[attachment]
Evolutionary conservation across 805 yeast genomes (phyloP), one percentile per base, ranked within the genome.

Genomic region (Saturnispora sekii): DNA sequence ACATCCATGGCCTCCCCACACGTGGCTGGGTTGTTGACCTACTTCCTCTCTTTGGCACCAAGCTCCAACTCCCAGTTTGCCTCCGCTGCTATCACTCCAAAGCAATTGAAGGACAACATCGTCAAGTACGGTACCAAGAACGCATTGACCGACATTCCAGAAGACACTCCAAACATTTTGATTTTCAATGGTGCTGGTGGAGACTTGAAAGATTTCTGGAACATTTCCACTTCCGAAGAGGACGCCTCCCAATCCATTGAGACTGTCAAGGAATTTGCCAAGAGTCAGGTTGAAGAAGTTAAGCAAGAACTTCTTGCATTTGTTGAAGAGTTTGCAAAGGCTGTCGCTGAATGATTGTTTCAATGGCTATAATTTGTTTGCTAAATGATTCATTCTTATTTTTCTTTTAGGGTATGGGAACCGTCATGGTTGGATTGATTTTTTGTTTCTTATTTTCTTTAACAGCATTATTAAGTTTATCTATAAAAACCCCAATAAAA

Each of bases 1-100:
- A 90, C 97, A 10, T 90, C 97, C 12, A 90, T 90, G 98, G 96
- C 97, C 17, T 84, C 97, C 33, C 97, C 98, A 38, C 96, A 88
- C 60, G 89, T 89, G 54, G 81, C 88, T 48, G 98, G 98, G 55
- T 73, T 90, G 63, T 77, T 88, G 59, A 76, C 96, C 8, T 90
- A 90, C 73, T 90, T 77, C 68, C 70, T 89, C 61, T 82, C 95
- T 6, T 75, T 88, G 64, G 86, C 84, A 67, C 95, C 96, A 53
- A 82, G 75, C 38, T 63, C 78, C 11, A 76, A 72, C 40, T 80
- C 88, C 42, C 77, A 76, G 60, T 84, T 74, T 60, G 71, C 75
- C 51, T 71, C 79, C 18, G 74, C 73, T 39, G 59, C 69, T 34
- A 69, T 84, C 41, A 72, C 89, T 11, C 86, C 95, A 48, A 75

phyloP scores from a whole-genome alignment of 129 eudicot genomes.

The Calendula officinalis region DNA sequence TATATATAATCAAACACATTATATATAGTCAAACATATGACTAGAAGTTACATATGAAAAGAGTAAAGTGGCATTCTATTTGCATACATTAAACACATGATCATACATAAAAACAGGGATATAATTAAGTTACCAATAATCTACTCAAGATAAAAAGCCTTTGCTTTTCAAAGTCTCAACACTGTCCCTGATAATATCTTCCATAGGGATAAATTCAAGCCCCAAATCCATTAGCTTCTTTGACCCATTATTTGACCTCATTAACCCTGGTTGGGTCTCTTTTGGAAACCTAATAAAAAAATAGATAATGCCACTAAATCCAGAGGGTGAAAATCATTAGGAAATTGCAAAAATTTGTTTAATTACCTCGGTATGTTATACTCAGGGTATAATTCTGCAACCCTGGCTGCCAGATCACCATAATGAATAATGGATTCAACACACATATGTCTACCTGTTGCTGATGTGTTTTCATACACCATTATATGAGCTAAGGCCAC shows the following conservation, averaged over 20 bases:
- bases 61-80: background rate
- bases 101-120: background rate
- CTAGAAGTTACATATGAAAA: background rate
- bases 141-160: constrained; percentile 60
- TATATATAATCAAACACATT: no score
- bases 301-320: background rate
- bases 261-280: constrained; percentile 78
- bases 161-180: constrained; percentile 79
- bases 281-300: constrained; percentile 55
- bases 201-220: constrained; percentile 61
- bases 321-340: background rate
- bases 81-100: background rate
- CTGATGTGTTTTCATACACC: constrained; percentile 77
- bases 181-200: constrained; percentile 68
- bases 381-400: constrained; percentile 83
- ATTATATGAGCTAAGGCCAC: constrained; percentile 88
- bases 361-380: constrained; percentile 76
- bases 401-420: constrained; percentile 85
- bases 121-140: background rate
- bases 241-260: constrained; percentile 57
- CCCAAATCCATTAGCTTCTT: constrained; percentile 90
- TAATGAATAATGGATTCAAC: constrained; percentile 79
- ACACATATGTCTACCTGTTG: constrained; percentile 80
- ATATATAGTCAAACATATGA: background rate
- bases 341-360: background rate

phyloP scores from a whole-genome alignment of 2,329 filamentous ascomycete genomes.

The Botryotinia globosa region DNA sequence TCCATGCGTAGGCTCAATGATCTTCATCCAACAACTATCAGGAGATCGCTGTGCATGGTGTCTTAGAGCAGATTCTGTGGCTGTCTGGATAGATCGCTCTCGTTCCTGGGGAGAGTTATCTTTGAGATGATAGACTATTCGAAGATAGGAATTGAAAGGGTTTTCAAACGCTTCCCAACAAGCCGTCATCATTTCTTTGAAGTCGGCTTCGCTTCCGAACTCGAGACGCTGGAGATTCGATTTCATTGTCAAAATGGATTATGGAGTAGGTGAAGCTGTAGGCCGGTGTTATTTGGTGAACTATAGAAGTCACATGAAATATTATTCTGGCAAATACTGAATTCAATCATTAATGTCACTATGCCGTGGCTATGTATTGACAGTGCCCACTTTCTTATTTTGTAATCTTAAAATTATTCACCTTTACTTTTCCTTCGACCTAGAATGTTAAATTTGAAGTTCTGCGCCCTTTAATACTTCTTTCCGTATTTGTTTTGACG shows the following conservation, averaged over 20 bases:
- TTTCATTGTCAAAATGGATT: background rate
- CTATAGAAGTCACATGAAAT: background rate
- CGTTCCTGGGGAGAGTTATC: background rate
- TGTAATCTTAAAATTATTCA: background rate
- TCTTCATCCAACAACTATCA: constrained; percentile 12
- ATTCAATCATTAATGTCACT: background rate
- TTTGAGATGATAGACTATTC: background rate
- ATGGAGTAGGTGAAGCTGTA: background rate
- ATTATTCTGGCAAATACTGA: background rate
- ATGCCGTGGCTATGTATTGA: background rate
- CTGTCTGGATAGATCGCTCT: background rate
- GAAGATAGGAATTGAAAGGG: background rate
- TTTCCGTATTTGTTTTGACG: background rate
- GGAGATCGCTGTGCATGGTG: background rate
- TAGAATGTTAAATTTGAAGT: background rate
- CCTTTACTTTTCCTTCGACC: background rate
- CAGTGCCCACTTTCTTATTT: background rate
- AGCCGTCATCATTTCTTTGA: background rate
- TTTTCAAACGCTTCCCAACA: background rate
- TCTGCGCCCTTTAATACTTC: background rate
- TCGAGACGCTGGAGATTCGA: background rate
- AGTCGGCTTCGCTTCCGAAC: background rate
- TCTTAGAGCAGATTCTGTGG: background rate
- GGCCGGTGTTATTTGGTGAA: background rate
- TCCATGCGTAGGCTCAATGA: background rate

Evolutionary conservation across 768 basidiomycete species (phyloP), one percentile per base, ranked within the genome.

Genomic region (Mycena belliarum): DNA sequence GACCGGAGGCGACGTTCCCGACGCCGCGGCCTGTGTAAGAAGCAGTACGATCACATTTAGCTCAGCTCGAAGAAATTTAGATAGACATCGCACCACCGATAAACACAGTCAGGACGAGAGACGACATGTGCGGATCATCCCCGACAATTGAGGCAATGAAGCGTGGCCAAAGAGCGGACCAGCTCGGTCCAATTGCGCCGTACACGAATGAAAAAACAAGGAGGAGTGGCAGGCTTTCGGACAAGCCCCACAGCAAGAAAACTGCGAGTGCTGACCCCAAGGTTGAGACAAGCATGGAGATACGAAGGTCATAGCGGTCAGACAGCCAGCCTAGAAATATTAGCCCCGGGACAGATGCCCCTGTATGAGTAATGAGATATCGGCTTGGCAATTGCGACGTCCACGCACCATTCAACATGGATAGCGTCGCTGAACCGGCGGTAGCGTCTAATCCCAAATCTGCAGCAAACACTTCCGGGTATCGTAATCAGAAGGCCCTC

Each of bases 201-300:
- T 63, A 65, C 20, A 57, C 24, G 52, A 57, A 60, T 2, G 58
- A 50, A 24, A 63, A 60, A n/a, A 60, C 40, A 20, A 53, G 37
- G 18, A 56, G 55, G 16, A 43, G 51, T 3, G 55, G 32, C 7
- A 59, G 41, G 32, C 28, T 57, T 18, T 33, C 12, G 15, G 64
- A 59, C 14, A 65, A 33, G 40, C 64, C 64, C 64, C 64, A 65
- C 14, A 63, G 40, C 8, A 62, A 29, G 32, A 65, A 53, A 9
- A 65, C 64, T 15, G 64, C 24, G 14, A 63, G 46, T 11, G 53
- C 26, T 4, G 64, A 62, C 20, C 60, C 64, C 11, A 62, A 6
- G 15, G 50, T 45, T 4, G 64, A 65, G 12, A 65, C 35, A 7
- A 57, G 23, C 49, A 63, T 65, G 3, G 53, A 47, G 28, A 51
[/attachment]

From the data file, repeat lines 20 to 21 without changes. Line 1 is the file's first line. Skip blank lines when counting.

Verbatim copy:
- TATATATAATCAAACACATT: no score
- bases 301-320: background rate